The Exxon four blocks from the Capitol is a one-aisle, full-service gas station where lawmakers roll up, have their windshields wiped, their petrol pumped and after enough chatty pit stops, join the wall of autographed portraits.

So it seemed peculiar Tuesday night when eager attendants were waved away by two new customers in a blue van who insisted on pumping the gas themselves, refusing to let anyone near the vehicle.

Because the two men also appeared to be Middle Eastern, millennial hysteria is in the air and police relate all kinds of stories about terrorists, the manager of that gas station said his tip to the police that night was cautious vigilance.

The FBI heeded the call and, with D.C. police, put out an alert for the 1989 Mitsubishi van with Texas plates.

The woman who sold the van to the men just outside Dallas was called and questioned, although FBI officials won't say what she said. In the District, at least one motorist driving a similar van was pulled over and questioned, police said.

The van has yet to be located, and a potential threat has been neither confirmed nor denied by FBI investigators. Still, the call was a valid concern, FBI officials said, adding that the coming new year has heightened awareness of anything suspicious.

"The millennium celebration is a couple of days away, and we are just trying to be vigilant if a citizen reports something suspicious," said FBI spokesman Greg Horner.

What makes FBI officials most interested in the mysterious van is that the occupants told gasoline attendants of the full-service station to keep away. "They didn't want the gas station attendant around the van. That could mean any number of things," Horner said.

"I'm just especially alert because of all the things I hear," said the manager, who was chagrined at the attention his call received and asked not to be identified. "I just called it in to be sure, to be careful."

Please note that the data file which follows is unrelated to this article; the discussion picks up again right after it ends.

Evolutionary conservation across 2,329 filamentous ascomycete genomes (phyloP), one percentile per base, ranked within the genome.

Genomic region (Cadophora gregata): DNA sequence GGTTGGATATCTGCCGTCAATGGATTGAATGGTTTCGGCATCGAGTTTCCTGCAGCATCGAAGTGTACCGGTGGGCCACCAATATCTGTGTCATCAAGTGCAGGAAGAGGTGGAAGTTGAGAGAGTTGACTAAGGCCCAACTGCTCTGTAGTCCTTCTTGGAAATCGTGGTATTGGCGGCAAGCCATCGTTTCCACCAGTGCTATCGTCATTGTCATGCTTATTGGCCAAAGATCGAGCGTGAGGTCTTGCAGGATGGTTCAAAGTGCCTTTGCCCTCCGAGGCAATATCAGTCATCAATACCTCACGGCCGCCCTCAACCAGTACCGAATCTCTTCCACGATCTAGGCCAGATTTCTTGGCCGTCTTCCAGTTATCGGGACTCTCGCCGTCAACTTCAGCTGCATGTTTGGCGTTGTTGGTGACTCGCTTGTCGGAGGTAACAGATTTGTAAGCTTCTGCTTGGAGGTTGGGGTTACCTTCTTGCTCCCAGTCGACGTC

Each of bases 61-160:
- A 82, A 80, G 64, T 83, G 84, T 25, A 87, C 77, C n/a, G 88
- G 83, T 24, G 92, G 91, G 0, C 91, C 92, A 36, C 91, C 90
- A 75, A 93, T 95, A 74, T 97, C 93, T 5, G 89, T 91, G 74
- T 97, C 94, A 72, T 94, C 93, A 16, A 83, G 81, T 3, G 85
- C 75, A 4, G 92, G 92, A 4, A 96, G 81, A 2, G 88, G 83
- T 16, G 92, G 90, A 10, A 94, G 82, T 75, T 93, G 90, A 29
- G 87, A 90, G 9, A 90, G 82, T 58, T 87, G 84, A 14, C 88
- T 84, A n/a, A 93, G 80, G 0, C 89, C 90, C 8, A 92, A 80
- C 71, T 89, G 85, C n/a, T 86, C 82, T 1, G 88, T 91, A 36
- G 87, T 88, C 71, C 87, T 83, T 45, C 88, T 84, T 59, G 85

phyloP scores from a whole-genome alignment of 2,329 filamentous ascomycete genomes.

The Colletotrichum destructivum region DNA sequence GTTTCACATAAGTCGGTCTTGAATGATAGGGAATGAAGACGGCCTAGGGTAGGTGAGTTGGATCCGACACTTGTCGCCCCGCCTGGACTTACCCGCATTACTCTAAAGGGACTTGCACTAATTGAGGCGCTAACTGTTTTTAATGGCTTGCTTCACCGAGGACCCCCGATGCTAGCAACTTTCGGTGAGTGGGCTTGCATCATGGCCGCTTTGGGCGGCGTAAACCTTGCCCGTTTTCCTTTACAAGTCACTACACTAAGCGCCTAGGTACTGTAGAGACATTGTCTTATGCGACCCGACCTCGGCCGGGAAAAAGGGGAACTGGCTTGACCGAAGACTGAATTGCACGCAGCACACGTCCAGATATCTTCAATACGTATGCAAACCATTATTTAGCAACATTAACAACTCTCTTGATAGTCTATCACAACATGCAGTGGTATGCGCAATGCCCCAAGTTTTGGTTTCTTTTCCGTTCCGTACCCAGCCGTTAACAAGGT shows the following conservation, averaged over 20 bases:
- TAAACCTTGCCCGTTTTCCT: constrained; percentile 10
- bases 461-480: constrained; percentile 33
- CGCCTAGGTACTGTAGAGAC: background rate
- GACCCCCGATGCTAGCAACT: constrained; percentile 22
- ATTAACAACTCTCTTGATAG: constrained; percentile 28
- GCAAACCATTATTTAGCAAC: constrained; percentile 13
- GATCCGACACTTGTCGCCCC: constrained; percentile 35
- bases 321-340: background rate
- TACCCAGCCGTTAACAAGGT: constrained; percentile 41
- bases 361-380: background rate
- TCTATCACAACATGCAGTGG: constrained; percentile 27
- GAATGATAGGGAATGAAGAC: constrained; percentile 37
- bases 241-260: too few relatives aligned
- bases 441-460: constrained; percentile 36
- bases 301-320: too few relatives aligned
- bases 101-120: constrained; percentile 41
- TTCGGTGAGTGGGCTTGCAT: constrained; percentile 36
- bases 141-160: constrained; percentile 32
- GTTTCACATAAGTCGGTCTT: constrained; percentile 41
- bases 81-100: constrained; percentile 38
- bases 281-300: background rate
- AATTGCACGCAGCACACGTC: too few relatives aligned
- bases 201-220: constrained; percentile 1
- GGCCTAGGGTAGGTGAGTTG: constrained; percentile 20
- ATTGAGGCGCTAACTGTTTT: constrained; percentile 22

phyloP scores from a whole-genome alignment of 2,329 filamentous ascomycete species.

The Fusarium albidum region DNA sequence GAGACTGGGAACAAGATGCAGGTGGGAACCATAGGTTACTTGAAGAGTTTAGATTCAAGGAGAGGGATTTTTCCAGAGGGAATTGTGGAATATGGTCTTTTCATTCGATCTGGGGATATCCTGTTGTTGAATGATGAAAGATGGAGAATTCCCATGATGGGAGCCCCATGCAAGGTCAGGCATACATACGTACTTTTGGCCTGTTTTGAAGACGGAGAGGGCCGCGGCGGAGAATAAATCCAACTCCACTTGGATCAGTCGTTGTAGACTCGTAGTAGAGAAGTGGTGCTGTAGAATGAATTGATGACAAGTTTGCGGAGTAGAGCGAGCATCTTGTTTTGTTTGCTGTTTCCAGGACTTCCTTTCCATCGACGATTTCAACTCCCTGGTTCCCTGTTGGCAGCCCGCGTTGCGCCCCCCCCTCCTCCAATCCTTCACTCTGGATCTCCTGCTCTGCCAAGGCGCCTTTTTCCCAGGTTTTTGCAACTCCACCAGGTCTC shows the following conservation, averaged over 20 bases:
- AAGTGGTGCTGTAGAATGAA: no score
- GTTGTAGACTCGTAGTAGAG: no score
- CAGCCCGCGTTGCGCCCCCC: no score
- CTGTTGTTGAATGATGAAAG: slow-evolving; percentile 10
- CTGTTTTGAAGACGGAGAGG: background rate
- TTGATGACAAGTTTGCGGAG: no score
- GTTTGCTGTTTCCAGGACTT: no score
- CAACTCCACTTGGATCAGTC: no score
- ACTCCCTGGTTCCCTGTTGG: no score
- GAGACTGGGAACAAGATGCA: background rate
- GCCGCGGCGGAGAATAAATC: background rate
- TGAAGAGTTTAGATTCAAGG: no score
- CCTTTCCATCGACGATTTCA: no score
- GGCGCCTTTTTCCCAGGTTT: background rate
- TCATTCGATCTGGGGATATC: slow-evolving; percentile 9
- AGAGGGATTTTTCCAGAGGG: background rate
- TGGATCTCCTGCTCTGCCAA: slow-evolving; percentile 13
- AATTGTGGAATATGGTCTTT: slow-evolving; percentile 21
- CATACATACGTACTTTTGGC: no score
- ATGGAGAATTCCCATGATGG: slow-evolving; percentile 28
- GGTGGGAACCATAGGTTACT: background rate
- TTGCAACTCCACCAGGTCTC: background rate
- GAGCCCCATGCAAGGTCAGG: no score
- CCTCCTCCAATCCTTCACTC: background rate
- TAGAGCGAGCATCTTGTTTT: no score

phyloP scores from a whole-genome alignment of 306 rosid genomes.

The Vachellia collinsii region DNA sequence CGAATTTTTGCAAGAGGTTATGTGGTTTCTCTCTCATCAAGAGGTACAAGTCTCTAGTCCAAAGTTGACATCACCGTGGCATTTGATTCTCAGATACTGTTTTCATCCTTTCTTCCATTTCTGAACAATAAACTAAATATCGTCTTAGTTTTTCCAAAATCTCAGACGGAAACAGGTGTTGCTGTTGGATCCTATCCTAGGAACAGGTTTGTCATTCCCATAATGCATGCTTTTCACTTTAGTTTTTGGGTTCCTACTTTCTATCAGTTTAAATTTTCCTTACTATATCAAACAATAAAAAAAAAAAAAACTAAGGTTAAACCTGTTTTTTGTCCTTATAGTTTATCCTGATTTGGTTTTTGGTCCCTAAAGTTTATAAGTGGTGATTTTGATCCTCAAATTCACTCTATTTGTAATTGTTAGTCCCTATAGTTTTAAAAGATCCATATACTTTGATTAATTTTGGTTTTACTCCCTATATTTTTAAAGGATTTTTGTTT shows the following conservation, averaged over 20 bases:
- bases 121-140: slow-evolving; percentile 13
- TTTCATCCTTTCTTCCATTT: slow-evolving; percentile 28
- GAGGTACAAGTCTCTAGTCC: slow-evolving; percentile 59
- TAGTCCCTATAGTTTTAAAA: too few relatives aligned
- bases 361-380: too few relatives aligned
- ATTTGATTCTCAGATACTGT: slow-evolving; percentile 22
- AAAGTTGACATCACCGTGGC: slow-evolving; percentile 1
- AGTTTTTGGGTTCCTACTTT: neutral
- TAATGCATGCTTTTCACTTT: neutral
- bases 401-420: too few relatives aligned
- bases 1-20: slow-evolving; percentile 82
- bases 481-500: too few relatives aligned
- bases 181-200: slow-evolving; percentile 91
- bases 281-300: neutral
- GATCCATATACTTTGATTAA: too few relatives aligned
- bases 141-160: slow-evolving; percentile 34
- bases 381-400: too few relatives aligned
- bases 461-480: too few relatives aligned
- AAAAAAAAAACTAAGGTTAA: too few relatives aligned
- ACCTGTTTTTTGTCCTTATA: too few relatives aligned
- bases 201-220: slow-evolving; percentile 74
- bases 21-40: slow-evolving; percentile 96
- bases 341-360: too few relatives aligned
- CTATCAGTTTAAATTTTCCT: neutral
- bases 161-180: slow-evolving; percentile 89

Others called his actions a witch hunt.

"Vigilance against possible threats is reasonable, stereotyping is not," said Hussein Ibish, communications director for the American Arab Anti-Discrimination League. "What was the illegal activity here: fueling while Arab?"

The National Capitol Response Team, with the FBI, responds to calls on about three to six threats or suspicious packages a day in the District, Horner said. "It is not unusual that we track these kind of situations," he said.

Perhaps, law enforcement officials feel embattled for not being vigilant enough, Ibish said, speculating that "they would rather hear from me than, God forbid, have something terrible happen."

That kind of overcorrection would be almost tolerable, he said, were it not for the apparent singling out of the men for their appearance.

"Let's say the same guy calls police and says 'There are two men gassing up here, and they look foreign. They look Vietnamese. Maybe they're from Southeast Asia.' You would not see the same reaction you saw today."

But Horner characterized the call to authorities as legitimate. "It's awareness, not paranoia," he said.